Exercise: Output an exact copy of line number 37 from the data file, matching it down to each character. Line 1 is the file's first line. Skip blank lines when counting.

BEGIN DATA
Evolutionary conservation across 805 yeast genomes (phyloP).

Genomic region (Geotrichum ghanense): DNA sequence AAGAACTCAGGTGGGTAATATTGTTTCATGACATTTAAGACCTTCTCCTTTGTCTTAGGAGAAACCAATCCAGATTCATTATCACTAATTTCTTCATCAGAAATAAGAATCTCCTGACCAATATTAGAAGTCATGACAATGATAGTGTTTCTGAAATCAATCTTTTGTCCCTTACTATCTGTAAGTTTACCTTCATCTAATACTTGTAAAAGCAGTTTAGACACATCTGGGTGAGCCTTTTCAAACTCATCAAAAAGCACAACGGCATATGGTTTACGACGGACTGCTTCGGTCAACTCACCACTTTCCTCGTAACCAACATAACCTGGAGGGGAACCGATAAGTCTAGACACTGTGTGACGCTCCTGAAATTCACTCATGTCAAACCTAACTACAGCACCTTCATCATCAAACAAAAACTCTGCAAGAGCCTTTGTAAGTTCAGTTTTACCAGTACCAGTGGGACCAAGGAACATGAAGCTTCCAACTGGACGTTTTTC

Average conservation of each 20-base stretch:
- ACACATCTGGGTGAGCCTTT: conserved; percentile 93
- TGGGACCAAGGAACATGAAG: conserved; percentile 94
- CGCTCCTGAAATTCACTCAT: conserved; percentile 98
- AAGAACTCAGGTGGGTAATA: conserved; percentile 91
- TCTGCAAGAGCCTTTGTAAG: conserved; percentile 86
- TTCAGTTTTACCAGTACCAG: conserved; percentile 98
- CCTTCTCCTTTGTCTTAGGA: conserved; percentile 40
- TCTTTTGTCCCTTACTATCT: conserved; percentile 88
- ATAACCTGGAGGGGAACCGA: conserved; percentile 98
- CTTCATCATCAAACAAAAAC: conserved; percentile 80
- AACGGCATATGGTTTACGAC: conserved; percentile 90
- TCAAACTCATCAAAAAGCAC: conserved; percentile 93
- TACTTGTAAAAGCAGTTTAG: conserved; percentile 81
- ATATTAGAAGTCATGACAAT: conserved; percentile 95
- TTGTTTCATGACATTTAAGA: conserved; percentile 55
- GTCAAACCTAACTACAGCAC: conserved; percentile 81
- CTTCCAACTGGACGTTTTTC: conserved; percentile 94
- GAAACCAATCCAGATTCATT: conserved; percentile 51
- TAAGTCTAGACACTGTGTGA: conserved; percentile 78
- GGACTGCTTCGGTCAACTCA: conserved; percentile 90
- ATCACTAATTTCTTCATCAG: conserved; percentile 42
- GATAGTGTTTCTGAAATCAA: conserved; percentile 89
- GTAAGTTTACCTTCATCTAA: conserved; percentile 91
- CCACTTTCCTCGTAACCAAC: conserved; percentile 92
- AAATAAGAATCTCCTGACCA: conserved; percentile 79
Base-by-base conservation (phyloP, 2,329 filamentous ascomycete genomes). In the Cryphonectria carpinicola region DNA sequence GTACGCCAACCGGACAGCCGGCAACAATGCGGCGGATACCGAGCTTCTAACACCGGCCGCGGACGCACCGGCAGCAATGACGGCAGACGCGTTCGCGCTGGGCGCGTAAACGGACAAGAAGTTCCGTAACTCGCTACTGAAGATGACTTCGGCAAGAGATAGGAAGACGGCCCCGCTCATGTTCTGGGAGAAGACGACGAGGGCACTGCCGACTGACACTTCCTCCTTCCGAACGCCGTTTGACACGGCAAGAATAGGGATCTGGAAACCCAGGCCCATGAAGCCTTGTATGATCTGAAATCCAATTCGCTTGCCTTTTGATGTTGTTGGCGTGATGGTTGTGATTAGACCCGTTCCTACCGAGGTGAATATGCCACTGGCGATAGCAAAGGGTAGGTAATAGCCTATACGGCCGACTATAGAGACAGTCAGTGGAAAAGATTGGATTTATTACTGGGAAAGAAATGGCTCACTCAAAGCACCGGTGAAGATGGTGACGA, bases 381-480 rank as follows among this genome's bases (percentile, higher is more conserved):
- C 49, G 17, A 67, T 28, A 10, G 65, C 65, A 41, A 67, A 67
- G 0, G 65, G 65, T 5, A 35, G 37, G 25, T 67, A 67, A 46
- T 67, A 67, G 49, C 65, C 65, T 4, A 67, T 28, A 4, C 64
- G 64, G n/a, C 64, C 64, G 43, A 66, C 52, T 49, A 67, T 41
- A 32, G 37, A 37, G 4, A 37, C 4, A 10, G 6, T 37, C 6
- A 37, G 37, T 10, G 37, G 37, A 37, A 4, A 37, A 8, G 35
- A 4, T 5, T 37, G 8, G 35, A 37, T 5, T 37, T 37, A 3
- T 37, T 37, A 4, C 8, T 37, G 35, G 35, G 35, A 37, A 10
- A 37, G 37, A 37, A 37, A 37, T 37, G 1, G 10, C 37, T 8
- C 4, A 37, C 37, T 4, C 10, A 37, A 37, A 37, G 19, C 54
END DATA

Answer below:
- T 37, T 37, A 4, C 8, T 37, G 35, G 35, G 35, A 37, A 10